The above model obeys the Frank–Starling relationship, where the active force TCa2+ generated by the myofibers increases, modulated by a factor β (> 0), when myofibers are extended to the preload strain Ef. We made the further simplifying assumption that the activation spatial pattern is homogeneous throughout each region of the biventricular model.

An inverse problem approach was used to estimate the passive and active material properties of the LV and RVFW at control and post-PAH time points (see Table 1 for passive properties.) A detailed description of the approach and values of other material parameters, described in this section, can be found in the Supplementary Materials on the ASME Digital Collection of the previous study [5].

Incorporation of Growth and Remodeling—Key Assumptions and Approach.

The time-course variation of RV peak pressure was measured in PAH animal models during 28 days following MCT injection ([37], see Fig. 3(top)). These measurements suggested all the G&R events in the MCT model of PAH (4 weeks period) take place in three phases (differentiated in terms of the RV pressure)
Fig. 3

The evolution of the peak systolic pressure in the RV post MCT injection. (top) The RV pressure measured in MCT rats (with the dose of 60 mg/kg body wt) [37]: control (n = 12), day 3 (n = 12), day 7 (n = 5), day 14 (n = 6), day 21 (n = 5), and day 28 (n = 5). (bottom) Idealized evolution of the RV pressure with volumetric growth and fiber remodeling events.

Fig. 3

The evolution of the peak systolic pressure in the RV post MCT injection. (top) The RV pressure measured in MCT rats (with the dose of 60 mg/kg body wt) [37]: control (n = 12), day 3 (n = 12), day 7 (n = 5), day 14 (n = 6), day 21 (n = 5), and day 28 (n = 5). (bottom) Idealized evolution of the RV pressure with volumetric growth and fiber remodeling events.

  • (1)

    Quiescent phase: About 5 days, during which the RV pressure remained about the same as in the control heart.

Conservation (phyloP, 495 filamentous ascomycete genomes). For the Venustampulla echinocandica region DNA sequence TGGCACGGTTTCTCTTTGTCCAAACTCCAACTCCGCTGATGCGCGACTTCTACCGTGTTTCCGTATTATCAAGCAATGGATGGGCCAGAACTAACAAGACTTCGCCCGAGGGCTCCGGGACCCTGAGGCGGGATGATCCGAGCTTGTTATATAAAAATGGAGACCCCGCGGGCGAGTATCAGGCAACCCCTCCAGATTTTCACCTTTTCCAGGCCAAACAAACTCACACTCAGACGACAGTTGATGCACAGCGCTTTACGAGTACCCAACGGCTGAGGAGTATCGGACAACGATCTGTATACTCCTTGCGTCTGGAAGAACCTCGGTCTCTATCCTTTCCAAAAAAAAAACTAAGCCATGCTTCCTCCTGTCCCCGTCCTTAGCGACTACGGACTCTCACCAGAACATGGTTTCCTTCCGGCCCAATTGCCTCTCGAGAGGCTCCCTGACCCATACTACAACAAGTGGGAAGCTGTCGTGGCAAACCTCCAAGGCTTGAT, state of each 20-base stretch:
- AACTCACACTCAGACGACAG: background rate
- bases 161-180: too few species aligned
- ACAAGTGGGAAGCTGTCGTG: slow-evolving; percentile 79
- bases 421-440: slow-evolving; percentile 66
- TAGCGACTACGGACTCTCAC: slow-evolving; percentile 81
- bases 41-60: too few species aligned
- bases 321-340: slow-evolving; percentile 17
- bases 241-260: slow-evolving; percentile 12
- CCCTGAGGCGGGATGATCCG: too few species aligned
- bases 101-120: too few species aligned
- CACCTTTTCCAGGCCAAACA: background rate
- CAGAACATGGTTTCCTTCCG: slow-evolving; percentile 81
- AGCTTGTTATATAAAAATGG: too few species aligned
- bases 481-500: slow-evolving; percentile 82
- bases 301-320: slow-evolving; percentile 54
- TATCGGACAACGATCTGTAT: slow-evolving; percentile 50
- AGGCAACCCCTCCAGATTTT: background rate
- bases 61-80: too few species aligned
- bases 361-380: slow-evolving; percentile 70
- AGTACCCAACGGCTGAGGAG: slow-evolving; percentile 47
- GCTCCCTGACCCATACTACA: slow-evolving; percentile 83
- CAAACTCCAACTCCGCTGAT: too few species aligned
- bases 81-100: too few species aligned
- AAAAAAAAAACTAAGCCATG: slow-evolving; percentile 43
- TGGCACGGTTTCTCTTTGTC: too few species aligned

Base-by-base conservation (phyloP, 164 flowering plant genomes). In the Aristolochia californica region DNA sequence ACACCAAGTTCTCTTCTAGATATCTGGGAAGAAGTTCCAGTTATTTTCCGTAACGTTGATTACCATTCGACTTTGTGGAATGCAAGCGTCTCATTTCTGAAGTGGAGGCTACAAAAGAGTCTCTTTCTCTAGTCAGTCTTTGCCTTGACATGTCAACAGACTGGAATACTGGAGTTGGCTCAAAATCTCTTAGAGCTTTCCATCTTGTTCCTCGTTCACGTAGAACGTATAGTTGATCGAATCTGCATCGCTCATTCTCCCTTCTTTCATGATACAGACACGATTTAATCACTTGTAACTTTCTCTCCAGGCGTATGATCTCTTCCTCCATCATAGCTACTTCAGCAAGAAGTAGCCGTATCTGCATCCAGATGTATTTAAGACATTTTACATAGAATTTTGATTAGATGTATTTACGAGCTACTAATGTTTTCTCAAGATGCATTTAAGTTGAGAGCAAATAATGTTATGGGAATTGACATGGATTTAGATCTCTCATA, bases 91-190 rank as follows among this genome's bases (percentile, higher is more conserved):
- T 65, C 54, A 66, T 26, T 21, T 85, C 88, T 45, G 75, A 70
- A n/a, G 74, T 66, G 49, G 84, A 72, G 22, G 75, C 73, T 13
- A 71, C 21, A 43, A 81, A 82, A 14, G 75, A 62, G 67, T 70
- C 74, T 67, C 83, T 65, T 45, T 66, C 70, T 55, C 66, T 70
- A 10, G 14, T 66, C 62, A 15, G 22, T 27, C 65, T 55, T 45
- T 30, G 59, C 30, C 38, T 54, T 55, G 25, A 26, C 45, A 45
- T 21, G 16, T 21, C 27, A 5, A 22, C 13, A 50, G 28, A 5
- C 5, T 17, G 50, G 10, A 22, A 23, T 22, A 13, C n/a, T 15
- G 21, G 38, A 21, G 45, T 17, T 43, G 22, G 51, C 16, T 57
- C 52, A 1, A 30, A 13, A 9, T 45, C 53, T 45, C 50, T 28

• (2)

    Developing phase: About 3 and 4 days, during which the RV pressure rapidly ramped up from the normal range to the full hypertensive range.

  • (3)

    Plateaued phase: About 20 days, during which the RV pressure remained in the full hypertensive range.

Following these observations, below, we summarize the key considerations and assumptions underlying our G&R model for the RV

  • As the RV pressure remained approximately constant for a large part of the postinjection period (Fig. 3(top)), a key assumption in our model was that the volumetric growth and fiber remodeling were limited to this phase, i.e., the heart anatomy and fiber structure remained unchanged during the quiescent and developing phases (Fig. 3(bottom)).

  • We induced and calibrated volumetric growth and fiber remodeling in the control geometry with the target of matching the following quantities in the post-PAH heart: (i) the amount of RV dilation, (ii) the amount of average fiber reorientation in the RVFW, and (iii) the altered active contraction characteristic (TCa2+) of the RVFW.

  • Given that the post-PAH anatomy exhibited mainly chamber dilation with minimal RVFW wall thickening, we adopted an (anisotropic) eccentric hypertrophy formulation assuming that the fibers grow only along the fiber direction.

Volumetric Growth.

Our volumetric growth model to induce RV dilation was based on multiplicative decomposition of the deformation gradient [13,26], expressed as 
F=FeFg
(7)
where the superscript e and g denote the elastic and growth parts of the respective variable. Similarly, the stretch along the fiber direction f0 is decomposed to growth and elastic parts as 
λ=f0·Cf0=fg·Cefg=λgf̂g·Cef̂g=λgλe
(8)

where C = FTF, Ce = FeTFe, and fg = Fgf0 denotes the orientation of the fibers in the intermediate configuration (following the application of Fg) with the length |fg|=λg such that fg=λgf̂g.

As discussed in Sec. 1, for an eccentric hypertrophy, the growth tensor reflects the serial deposition of sarcomeres that leads to lengthening along the fiber direction. This tensor can be expressed by 
Fg=I+(ϑg1)f0f0
(9)